SOMA is, aptly, a game of two somewhat disconnected halves. A leap in terms of scope and sophistication compared to their effective but overrated Amnesia, Frictional Games has attempted to merge sci-fi horror with a philosophical investigation into the mind-body problem. The combination doesn’t always work, but when it does, it offers some exceptionally powerful moments. In a story full of twists, misdirections, and sudden revelations, everything’s a spoiler. As such, we’ll just stick to the basics: Simon Jarrett finds himself in an abandoned underwater research facility which is slowly being overtaken by a mysterious black ooze, and before even attempting to plan an escape, this everyman needs to assess the situation, shake off his disorientation, and carefully explore his new environment.
It’s unfortunate, though an arguably necessary side effect of Simon’s early obliviousness, that SOMA spends so much time wearing the trappings of a conventional first-person horror game. Past the brief but intriguing prelude, it plays for its entire first act like a low-budget BioShock or unscary Dead Space, with the impotence of monstrous adversaries quickly deflating any sensation of dread, no matter how hard the cluttered, aggressive soundscapes and video distortion employed to announce their arrival try to bully you into some measure of unease. Technically, too, the game’s a mess: Frequent autosaves freeze the action momentarily, disrupting the pace and killing immersion, while the unstable framerate occasionally plunges into single digits. The voice acting doesn’t impress either, though it’s difficult to decide whether Simon’s seeming apathy is due to an uninspired performance or a meticulously constructed clue to the game’s broader thematic concerns.
After the emphasis shifts from a mostly redundant exercise in horror to the incomparably more compelling tale of existential anguish experienced by someone who, quite literally, meets the ghost in the machine, SOMA transforms into something special, perhaps even unique. The slow descent into the lower sectors of the deep-sea station reveals itself as a metaphor for the human psyche reluctantly coming to terms with the realities of its own existence, its loss of meaning, of center, its banality.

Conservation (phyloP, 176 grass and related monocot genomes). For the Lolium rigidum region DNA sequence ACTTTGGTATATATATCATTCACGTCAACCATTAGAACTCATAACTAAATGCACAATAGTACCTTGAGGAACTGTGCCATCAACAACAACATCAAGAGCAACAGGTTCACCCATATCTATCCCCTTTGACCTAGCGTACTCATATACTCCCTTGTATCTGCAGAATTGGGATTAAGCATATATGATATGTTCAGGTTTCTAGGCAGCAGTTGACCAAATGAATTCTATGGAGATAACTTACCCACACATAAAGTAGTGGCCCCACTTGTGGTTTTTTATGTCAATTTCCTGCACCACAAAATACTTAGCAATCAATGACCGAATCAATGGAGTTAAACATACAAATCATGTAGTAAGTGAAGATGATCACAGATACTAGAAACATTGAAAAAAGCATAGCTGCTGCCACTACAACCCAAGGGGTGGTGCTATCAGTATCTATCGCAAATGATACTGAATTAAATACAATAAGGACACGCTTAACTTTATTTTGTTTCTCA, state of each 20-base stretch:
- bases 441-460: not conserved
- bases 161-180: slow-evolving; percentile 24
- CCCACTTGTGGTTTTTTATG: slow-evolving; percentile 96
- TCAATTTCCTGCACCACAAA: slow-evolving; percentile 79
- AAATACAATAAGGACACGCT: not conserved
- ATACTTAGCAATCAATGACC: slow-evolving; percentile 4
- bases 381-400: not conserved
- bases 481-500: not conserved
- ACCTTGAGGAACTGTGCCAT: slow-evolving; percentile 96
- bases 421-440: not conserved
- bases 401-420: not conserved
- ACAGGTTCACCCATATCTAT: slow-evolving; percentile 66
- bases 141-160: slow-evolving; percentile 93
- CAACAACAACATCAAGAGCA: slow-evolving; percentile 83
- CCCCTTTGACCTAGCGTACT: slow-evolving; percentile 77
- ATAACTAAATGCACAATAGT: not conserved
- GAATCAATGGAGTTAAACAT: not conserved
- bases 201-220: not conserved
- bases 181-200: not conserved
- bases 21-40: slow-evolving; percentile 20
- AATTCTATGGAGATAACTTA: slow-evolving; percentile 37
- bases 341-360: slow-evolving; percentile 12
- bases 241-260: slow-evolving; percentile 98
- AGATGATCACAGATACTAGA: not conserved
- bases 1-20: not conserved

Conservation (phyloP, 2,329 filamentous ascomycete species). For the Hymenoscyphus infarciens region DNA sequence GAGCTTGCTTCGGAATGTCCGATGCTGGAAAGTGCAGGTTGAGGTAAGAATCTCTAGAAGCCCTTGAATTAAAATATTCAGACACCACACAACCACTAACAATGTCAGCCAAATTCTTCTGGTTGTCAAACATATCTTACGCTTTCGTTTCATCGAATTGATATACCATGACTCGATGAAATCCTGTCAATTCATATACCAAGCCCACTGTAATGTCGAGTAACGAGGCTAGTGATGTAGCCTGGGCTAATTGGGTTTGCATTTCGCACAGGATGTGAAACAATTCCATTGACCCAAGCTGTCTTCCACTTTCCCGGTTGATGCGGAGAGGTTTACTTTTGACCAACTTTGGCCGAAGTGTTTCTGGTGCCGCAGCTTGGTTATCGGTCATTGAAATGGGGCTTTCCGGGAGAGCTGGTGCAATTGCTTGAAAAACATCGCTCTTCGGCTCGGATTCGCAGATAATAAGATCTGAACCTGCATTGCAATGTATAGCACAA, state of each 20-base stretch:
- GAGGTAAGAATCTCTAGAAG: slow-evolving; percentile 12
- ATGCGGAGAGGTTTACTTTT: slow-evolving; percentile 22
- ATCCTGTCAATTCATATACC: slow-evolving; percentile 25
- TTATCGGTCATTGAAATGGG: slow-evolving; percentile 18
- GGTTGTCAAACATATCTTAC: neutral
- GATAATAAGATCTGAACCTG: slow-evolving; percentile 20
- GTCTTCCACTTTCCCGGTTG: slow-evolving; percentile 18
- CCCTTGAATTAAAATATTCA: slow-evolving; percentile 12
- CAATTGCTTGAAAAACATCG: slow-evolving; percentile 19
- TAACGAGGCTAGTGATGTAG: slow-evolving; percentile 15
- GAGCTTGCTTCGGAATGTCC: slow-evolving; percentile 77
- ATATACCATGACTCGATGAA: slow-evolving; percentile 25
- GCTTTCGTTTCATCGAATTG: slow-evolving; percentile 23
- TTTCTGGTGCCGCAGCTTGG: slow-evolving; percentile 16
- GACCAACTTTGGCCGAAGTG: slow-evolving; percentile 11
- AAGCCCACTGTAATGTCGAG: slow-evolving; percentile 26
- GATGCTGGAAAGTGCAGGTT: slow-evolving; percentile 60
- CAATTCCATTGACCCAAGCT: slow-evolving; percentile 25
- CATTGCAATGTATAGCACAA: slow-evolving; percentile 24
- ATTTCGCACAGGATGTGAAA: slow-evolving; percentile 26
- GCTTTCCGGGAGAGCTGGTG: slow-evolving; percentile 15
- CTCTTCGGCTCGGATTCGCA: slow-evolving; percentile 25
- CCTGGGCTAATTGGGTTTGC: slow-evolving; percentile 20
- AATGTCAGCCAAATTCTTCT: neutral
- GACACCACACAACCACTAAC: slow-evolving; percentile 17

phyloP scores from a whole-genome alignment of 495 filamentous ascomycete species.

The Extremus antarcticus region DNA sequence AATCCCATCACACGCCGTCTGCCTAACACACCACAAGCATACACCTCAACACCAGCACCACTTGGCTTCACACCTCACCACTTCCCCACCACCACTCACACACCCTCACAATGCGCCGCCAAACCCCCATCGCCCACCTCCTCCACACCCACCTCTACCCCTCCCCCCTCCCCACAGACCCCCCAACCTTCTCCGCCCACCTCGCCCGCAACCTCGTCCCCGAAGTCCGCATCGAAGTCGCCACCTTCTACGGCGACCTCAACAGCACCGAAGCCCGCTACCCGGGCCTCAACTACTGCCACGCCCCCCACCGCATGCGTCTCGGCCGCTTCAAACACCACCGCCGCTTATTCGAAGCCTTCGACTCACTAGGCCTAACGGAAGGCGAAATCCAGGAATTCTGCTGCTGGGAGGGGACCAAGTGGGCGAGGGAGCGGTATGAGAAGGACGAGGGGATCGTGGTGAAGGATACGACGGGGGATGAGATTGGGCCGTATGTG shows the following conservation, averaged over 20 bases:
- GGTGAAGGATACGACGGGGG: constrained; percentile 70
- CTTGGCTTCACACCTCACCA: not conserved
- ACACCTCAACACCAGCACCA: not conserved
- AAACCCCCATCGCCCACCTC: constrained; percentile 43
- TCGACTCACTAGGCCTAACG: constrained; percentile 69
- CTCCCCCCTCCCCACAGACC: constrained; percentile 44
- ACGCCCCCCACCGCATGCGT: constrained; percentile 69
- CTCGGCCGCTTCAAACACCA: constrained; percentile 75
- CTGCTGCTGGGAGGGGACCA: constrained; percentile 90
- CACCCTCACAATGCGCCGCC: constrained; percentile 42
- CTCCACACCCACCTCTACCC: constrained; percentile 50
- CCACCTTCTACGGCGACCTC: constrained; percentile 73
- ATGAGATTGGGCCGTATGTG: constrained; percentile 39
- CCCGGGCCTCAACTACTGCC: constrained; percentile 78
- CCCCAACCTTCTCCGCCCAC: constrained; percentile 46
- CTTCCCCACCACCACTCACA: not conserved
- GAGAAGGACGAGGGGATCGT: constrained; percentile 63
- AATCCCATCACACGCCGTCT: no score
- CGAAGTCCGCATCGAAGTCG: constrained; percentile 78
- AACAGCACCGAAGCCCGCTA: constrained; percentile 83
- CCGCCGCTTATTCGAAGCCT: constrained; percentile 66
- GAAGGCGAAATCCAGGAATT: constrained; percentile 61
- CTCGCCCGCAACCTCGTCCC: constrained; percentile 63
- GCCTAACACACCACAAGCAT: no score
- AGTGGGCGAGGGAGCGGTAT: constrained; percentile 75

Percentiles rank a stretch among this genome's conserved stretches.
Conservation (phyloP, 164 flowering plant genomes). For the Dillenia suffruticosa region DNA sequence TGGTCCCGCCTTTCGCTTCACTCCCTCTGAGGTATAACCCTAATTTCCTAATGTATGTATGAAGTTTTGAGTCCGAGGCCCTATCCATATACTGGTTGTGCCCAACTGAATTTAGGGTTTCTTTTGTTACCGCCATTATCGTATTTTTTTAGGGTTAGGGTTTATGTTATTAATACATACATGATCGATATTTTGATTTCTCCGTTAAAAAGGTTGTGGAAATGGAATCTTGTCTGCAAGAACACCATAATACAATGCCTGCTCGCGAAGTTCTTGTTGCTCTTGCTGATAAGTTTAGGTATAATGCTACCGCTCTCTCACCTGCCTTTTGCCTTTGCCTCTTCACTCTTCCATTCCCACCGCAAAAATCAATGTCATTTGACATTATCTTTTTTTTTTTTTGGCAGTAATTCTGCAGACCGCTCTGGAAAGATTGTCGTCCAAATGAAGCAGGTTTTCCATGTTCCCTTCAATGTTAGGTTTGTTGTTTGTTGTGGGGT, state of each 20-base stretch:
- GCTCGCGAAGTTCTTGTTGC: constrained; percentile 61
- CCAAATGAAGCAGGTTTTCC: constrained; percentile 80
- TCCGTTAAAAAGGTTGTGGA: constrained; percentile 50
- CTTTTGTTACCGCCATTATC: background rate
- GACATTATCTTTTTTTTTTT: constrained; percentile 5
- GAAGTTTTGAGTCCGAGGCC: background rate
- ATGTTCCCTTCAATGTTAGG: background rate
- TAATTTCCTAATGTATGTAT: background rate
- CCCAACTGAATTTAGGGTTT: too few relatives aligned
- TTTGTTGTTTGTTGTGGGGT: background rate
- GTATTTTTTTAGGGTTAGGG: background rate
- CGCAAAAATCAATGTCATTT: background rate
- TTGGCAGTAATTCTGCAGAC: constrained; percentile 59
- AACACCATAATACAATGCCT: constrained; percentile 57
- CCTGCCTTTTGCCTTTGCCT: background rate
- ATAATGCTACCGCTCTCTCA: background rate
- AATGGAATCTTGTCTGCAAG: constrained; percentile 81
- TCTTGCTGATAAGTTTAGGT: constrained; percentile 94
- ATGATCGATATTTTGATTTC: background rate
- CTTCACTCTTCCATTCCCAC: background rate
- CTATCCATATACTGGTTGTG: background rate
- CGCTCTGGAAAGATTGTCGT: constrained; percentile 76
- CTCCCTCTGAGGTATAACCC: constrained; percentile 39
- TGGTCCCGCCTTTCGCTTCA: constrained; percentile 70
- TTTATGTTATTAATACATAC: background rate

Frictional Games has attempted to merge sci-fi horror with a philosophical investigation into the mind-body problem.
As dispiriting as the realization is, the humility it engenders serves to elevate those rare moments of life happening in the middle of the void into something bordering on illumination: the algae partly covering the glow from a still-functioning screen exposed to the currents; a school of jellyfish radiant with neon colors, sluggishly rising toward the surface as you remain stuck in a malfunctioning elevator carrying you between stations; a random turn that takes you inside a cave whose walls are covered with countless alabaster spiders somewhere in the otherwise lifeless depths.
These are sublime moments and, like everything that SOMA does well, they could only be delivered by its chosen medium. There are those who will describe the game as a walking simulator and, true enough, it bears many of the genre’s hallmarks: Your progress is rarely challenged by the harmless monsters or simplistic puzzles, the range of meaningful interactions is limited to moving around and carrying stuff, and it relies too much for its impact on overwhelming you with environments and drip-feeding your curiosity with fragments of story. But the label tends to come with the implicit accusation of a work that’s less of a game and more of a virtual installation for players to gawk at, a charge that, in this instance at least, is patently unfair.
Frictional didn’t simply set out to create a summary of theories of consciousness from Descartes to Dennett in narrative form. Video games are the medium where everything happens in the first person and they used that quality ingeniously to implicate the player in the debate, to exploit the projection of our reassuring dualistic leanings onto the main character, deepening our identification with Simon Jarrett, especially since his every objection at self-evident truths, his every profession of confusion at entirely straightforward answers, echoes and reinforces our own denial. When the series of unexpected turns culminates into that devastating final twist, the results are all the more astonishing precisely because we were being warned all along, and SOMA emerges as the darkest video game in years, one where our victories are mere flashes of self-delusion before reality sets in.